Thursday, December 11, 2014

How To Avoid Being a Disciple, Part 1

To be a disciple is to follow Jesus Christ. There is no discipleship without following Christ in all he teaches us to obey and in how we live our lives under God. There is, however, a form of the Christian life without discipleship, which is a life without Christ (2 Timothy 3:5). The call to follow Christ goes out to everyone, but not even all those who answer the call in the beginning follow through as disciples.

To follow someone is to allow them to be your teacher and begin take on the character of their life, and in the case of Christ it is to also take on the power of his life. In fact, we become like what we follow no matter whom or what it is. The Psalmist tells us about this in the context of idols by saying, “those who make them become like them; so do all who trust in them” (Psalm 115:8). So, over time, a mark of the disciple is how different they become from the world and the idols around them. Christ is the one true God, so nobody and nothing else offers us the life that Christ does. People may follow many different idols in this world, but they all end up looking very much the same. The people who stick out as different are the followers of Jesus Christ.

But the minute we say that, we struggle to think of the differences between Christians and the others around them. Christianity without discipleship makes little to no difference in a life at all. After all, how could it? This form of belief is nothing more than lip-service without any intent to allow faith in Christ to sink deeper than some kind of proclamation. As the prophet put it so memorably, “they honor me with their lips, while their hearts are far from me” (Is. 29:13). So, what are the hallmarks of a Christian proclamation without the difference discipleship makes?

Christianity without adherence to the fundamentals of the faith will create a life that is indistinguishable from a non-Christian life. It may seem odd to some that we begin talking about a different life by talking about what we believe, but our lives are inevitably the result of our most deeply held beliefs. If you want to know what a person truly believes about an issue, do not put stock in what they say, rather, pay attention to what they do. Behavior inevitably betrays belief, and our beliefs turn us into who we become. It makes a difference whether you believe God created the universe and you or not. You will live differently if you believe Jesus is God in flesh reconciling the world to himself. Your priorities will be different if you believe Jesus is worth obeying and he tells you to make disciples of every nation teaching people to obey everything he tells us to do. You will be a very different kind of person if you really believe that people who are persecuted for righteousness are blessed. And the list could go on.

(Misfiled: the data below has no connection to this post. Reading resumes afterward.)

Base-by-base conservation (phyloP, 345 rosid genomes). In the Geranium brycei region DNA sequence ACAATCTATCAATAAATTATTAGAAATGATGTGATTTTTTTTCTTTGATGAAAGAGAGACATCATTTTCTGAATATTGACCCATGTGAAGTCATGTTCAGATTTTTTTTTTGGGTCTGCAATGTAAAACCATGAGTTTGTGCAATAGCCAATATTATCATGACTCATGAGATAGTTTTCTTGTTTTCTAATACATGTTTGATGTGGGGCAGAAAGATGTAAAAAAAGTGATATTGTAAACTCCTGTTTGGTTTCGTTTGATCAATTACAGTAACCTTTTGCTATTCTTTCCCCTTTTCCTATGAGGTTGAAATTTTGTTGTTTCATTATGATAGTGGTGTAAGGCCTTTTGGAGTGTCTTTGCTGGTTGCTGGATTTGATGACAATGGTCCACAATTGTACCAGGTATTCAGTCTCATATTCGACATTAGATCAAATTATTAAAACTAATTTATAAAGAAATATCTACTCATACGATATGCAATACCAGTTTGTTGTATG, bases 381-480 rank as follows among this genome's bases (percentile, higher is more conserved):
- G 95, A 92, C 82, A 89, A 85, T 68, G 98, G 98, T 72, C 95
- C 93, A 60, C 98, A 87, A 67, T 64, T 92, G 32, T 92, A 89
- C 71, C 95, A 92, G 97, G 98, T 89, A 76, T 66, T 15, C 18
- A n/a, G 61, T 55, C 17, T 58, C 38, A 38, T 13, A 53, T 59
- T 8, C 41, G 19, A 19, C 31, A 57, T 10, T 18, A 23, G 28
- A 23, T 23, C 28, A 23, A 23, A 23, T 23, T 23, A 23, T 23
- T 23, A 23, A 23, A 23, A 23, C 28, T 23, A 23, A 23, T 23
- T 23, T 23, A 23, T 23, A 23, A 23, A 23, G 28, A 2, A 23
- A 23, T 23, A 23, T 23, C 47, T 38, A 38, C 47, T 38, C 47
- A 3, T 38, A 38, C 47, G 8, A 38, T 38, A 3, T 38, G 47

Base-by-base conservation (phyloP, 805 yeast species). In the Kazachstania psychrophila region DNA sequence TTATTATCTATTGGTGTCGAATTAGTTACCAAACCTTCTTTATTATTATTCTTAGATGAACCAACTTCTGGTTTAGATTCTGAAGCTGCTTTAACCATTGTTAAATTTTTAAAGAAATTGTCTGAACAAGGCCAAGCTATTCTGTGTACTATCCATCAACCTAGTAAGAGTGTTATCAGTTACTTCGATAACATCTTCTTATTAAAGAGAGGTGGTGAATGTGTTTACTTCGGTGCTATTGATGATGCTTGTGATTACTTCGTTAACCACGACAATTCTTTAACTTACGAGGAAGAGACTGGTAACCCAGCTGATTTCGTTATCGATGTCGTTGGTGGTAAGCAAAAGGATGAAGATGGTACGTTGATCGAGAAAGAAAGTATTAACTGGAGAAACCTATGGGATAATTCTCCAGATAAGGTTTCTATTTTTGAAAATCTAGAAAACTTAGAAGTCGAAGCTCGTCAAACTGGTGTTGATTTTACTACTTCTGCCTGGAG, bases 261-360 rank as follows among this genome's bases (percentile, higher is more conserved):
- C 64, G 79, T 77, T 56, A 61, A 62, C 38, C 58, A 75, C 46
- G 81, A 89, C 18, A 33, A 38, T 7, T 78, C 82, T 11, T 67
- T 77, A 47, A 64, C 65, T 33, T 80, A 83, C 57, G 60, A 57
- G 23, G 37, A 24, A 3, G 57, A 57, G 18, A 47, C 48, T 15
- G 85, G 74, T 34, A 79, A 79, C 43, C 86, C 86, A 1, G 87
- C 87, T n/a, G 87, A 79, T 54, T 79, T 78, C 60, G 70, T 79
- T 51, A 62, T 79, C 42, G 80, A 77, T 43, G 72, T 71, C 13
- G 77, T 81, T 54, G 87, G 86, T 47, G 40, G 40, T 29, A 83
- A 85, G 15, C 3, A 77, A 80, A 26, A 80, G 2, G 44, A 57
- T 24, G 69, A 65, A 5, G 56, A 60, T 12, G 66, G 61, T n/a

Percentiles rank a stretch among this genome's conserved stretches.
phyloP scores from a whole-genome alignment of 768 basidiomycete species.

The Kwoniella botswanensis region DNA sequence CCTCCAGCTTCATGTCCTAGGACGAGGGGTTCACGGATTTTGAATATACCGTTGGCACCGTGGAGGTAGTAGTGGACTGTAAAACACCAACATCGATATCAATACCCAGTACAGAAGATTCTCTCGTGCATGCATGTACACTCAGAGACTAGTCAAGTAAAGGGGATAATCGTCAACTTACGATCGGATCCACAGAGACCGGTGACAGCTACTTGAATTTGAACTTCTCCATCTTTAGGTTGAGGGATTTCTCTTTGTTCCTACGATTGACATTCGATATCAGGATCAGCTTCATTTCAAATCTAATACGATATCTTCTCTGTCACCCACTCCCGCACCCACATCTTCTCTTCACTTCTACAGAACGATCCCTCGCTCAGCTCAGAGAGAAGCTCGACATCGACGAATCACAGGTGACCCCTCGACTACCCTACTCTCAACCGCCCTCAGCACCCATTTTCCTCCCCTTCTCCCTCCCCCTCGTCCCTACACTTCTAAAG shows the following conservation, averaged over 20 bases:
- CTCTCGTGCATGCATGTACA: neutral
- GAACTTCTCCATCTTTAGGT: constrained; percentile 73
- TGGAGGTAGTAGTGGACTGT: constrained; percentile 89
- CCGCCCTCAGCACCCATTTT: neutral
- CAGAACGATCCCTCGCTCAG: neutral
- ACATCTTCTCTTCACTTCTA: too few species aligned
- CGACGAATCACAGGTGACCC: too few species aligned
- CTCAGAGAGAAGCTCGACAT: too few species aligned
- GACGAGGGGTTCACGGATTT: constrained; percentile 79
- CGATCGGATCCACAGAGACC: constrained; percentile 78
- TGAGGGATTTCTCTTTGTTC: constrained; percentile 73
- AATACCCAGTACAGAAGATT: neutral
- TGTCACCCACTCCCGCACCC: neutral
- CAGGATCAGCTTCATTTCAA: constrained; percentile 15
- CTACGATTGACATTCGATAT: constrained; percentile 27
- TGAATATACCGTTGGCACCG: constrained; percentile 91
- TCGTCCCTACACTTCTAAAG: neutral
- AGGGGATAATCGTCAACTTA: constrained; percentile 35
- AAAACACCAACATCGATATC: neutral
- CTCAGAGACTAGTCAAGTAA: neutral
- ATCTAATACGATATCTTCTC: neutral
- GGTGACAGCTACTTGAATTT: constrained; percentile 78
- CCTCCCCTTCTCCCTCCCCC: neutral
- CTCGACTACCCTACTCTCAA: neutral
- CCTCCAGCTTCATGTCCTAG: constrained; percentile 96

Why would a Christian not hold to the essentials of their faith? There are probably as many answers to that question as there are nominal Christians, but I think at least two general reasons account for most of the failure of discipleship. First, many Christians are not taught what they believe, and they are not intimate enough with the Word of God to learn it on their own. Their churches and pastors fail them. Their TV watching habits fail them. Their lack of reading and comprehension skills fail them. Whatever the case, the warp and woof of their doctrine has not been made clear and desirable to them, so they go merrily along their way, none the wiser.  Secondly, to believe the things Christ teaches us to believe is to – by very definition – stick out. The follower of Christ learns how to believe that forgiveness is more powerful than vengeance and that humility is greater than the exertion of power. These values, and many more like them, are not at all like the world around us. In cultures where the grass of cultural convention is mowed pretty often and people are told to look and believe the same, Christians are like fast-growing weeds that simply cannot be leveled off for long. But, being that weed, the Christian must get used to getting mowed from time to time.


Disciples must know what they believe as followers of Jesus Christ and strive to have those beliefs reflect the truth as closely as possible. To paraphrase Dorothy Sayers, the drama of your life is wrapped up in the power of your doctrine. Otherwise you will find yourself in an inevitable drift of both belief and behavior toward the way the world sees and does things. You will be indistinguishable. 

2 comments:

Paul Coleman said...

Some that I have talked with over the years have not found it necessary to move past the state of being a nominal Christian. As I have reflected on this in my own studies on discipleship I have yet to bring a conclusion to the question of one's eternal security if that person does not move past the nominal Christian lifestyle into real discipleship. It seems some would say it is more of a question of the process of sanctification, while others maintain there was no actual regeneration for such a person.

Do you see a serious differentiation -- true salvation or the lack of it -- or is it really just a matter of a life long process of sanctification?

Phil Steiger said...

There is nothing easy about that issue - but I would tend toward the point of view that we are talking about a process of sanctification. But if over a lifetime there is no fruit, maybe we can make the other decision?